Mohamed did well at school. He attended the government Higher Secondary School in his village. After completing Year 12, he relocated to Chennai, the state capital, 560 km north of Periyapattinam, to further his studies. He attended the University of Madras (2004-2008), where he gained a Bachelor of Microbiology, then Loyola College (2008-2009), a Jesuit institution associated with the University of Madras, where he obtained a Graduate Diploma in Medical Laboratory Technology.
Upon completion of his university studies, Mohamed worked for one year as a microbiologist in the laboratory of the Billroth Hospitals, Chennai. Restless to travel and further his studies, he sought and was successful in gaining a scholarship to study a Master of Business Administration (MBA) in London. It was during Mohamed’s time in England that his mother died; he returned to India before completing his MBA. Around the same time he was granted a visa to work in Australia, an opportunity he had long been seeking. This was the fulfilment of his childhood dream!
Mohamed is a practising Muslim. He participates in the discussion groups at Conversational English @ St Andrew’s, but rarely stays to share food with us (if he does, he eats only bread) and he doesn’t stay for the Bible Study. This is not surprising, given his Islamic faith.
We welcome people of any faith or of no faith, and any racial or cultural background, to participate in Conversational English @ St Andrew’s. Participants are under no obligation to stay for the entire program, even though we encourage them to do so. Each person who joins us is treated with openness and respect, and offered friendship and warm hospitality. In addition to Bible Study (in which we teach participants about Jesus and the Bible), we regard this as an important part of our Christian witness. Participants are made aware that the program is organised and led by Christians, and is a ministry of our church. We don’t attempt to hide the fact.
I was surprised when Mohamed offered to cook a meal for me and my husband, and agreed to come to our home to prepare it and to eat with us.
As a follower of Islam, was he permitted to do so?
During the meal at our home I asked Mohamed directly, “What would your Muslim leaders and your colleagues at school say if they knew you were here, cooking for us and eating with us, in the home of Christians?” Mohamed replied: “In India, where I come from, I have friends who are Christian, Hindu and Muslim. We mix freely. We make no distinction. I attended Loyola College – it’s Christian.” My concern for him was clearly without foundation. He said, “Sharing food with others – this is the Indian way. It’s our culture.”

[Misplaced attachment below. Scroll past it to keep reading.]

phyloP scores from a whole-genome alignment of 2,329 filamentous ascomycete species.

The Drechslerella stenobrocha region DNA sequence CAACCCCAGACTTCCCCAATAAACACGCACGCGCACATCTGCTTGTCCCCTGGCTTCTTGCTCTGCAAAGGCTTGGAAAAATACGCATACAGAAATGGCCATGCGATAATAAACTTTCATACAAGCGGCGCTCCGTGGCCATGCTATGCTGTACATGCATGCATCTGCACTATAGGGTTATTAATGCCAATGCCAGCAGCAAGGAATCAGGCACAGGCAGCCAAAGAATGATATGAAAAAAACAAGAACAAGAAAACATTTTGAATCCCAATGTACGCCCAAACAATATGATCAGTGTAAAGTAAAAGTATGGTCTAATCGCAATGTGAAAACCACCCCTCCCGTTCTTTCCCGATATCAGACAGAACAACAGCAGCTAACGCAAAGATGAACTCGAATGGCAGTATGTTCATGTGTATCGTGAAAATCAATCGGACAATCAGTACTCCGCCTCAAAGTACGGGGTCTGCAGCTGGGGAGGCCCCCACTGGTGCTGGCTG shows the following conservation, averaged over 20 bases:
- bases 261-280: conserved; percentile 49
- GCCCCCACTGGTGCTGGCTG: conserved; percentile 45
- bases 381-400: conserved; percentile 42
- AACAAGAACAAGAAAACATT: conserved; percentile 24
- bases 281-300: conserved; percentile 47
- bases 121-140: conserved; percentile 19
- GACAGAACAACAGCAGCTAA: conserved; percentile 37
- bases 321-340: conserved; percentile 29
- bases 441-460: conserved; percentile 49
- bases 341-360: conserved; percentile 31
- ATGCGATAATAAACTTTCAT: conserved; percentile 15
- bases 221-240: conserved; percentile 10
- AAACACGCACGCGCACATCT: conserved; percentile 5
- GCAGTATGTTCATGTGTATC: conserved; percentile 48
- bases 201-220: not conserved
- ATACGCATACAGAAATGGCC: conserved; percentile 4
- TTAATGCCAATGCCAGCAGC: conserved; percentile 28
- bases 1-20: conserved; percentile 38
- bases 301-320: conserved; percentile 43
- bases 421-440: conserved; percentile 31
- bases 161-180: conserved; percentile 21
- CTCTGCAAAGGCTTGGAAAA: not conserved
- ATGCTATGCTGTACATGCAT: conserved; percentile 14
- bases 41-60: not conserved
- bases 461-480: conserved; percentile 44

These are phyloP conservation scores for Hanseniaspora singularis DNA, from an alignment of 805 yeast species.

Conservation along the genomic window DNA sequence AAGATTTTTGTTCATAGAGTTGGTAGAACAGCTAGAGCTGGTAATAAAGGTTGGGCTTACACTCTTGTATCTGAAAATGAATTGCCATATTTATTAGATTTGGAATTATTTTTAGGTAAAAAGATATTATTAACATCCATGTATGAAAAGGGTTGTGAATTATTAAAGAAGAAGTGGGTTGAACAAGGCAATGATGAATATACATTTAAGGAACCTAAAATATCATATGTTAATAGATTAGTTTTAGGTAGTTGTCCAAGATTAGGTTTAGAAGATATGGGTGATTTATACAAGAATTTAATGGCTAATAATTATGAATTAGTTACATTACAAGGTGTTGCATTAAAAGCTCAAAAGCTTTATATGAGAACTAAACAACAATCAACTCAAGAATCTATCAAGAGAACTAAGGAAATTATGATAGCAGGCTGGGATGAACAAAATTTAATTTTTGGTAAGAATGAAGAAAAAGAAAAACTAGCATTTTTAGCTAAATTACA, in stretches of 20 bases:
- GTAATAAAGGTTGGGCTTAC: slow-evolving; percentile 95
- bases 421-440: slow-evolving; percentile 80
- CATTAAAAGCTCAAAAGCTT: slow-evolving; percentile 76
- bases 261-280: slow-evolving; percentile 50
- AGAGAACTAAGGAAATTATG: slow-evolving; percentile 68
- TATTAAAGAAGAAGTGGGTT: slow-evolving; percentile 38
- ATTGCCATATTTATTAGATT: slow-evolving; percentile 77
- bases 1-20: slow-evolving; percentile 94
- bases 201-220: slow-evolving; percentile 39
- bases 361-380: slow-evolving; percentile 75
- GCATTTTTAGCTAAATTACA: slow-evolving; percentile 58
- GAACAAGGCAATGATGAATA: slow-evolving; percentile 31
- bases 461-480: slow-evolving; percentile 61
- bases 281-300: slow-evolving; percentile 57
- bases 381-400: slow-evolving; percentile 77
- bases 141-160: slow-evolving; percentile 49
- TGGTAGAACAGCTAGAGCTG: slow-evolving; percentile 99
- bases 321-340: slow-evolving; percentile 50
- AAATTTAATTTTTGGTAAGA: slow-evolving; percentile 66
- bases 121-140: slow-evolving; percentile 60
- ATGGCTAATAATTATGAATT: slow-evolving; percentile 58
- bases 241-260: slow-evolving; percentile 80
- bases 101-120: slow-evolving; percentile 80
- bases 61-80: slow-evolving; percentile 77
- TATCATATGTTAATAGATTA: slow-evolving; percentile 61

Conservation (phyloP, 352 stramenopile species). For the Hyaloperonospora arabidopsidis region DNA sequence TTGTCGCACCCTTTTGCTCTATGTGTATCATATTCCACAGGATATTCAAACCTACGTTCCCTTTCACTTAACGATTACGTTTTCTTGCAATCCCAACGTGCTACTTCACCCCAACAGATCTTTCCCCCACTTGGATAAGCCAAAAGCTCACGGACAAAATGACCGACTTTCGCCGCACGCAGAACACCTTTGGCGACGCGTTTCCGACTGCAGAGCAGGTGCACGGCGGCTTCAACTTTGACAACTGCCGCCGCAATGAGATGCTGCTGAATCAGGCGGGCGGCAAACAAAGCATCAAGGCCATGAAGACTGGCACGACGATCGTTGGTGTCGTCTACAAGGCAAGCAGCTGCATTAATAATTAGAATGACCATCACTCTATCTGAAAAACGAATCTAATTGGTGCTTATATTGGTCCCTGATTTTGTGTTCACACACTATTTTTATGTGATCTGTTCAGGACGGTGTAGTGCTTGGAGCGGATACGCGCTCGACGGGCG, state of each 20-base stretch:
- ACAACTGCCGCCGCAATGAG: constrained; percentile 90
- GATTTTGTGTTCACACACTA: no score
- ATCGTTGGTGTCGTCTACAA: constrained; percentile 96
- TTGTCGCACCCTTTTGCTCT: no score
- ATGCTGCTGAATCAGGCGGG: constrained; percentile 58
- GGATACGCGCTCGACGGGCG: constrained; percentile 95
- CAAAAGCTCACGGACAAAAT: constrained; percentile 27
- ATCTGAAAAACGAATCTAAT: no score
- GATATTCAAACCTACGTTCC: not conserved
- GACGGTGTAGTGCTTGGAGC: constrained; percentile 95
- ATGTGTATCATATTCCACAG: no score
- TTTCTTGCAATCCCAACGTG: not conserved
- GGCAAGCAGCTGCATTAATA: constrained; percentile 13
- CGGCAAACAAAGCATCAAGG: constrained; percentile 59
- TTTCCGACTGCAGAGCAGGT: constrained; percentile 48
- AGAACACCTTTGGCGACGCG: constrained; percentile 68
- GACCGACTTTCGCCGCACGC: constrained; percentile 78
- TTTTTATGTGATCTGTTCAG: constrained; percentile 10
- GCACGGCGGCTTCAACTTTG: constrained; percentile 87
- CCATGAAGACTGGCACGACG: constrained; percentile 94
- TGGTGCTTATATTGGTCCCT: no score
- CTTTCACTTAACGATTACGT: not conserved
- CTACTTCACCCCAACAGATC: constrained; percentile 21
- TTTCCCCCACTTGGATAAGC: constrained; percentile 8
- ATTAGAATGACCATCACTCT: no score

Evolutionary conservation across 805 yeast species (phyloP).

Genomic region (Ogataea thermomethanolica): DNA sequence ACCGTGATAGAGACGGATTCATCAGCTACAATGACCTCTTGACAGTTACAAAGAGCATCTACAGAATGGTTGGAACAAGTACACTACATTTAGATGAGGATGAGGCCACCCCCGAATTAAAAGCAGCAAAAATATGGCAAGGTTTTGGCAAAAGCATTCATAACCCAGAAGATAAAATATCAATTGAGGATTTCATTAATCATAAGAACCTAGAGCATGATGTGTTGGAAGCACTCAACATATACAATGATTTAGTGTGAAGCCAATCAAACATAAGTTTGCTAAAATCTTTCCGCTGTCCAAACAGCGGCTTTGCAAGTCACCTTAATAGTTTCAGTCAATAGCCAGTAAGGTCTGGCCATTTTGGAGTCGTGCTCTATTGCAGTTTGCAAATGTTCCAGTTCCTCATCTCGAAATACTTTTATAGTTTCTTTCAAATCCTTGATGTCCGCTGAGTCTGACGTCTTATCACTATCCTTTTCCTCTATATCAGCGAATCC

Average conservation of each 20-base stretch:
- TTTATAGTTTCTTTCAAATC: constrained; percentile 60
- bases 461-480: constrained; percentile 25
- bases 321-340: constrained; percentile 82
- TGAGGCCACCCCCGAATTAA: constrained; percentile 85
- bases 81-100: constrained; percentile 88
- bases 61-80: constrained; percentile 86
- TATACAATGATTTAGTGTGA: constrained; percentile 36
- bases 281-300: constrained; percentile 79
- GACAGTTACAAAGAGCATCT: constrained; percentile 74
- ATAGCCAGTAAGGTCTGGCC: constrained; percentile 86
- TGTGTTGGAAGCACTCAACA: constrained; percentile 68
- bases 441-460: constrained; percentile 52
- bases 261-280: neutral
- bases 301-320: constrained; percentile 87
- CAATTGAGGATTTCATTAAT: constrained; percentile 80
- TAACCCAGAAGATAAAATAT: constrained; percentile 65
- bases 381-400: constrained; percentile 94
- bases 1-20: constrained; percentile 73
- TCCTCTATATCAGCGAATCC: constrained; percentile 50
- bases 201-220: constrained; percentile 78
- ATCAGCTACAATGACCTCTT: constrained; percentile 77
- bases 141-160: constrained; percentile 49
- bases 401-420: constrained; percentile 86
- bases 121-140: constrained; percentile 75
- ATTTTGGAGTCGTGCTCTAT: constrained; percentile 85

He was obviously delighted that we had invited him into our hearts, and home, and kitchen. I think this was the first time that Mohamed had been invited to share a meal in the home of an Australian Christian family. To him, being with us felt like real “family”.
Unfortunately, we had to wait a long time for the lamb to be cooked and tender. (I think the meat may have been mutton rather than lamb.) Mohamed said that he should have used a pressure cooker to cook the meat, which would have halved the cooking time. Throughout the process, a fragrant aroma filled the kitchen and living room, whetting our appetites. By the time the meal was served, around 8.30 pm, we were all ravenous!
Five of us shared Mohamed’s Lamb Biryani and Yoghurt Raita. Both were delicious! After singing “Thank you Lord for giving us food” (one of the meal graces I have taught participants at Conversational English @ St Andrew’s), we ate. And we ate. I think one or two of us had at least three helpings; I certainly had two.
Mohamed didn’t skimp on the ingredients he purchased or the quantity of food he prepared for us. Not only was there lots of Lamb Biryani left over after the meal that evening, but also a large quantity of unused ingredients that Mohamed insisted I keep. For example, he purchased a 5 kg bag of basmati rice, used about 1 kg, and left the remainder for me to use. And there were leftover onions, chillies, tomatoes, yoghurt and a packet of spice mix. I was quite overwhelmed by his generosity!
I continue to have contact with Mohamed. For example, while Tony and I were away overseas for two months, from late November 2015 to late January this year, Mohamed and I kept in touch by exchanging text messages. We still keep in touch this way.
We met again recently when he attended Conversational English @ St Andrew’s for the first time this year. It was a happy reunion.
I missed my friend Mohamed.
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LAMB BIRYANI: Slideshow
Follow how Mohamed prepared this traditional Indian rice and meat dish.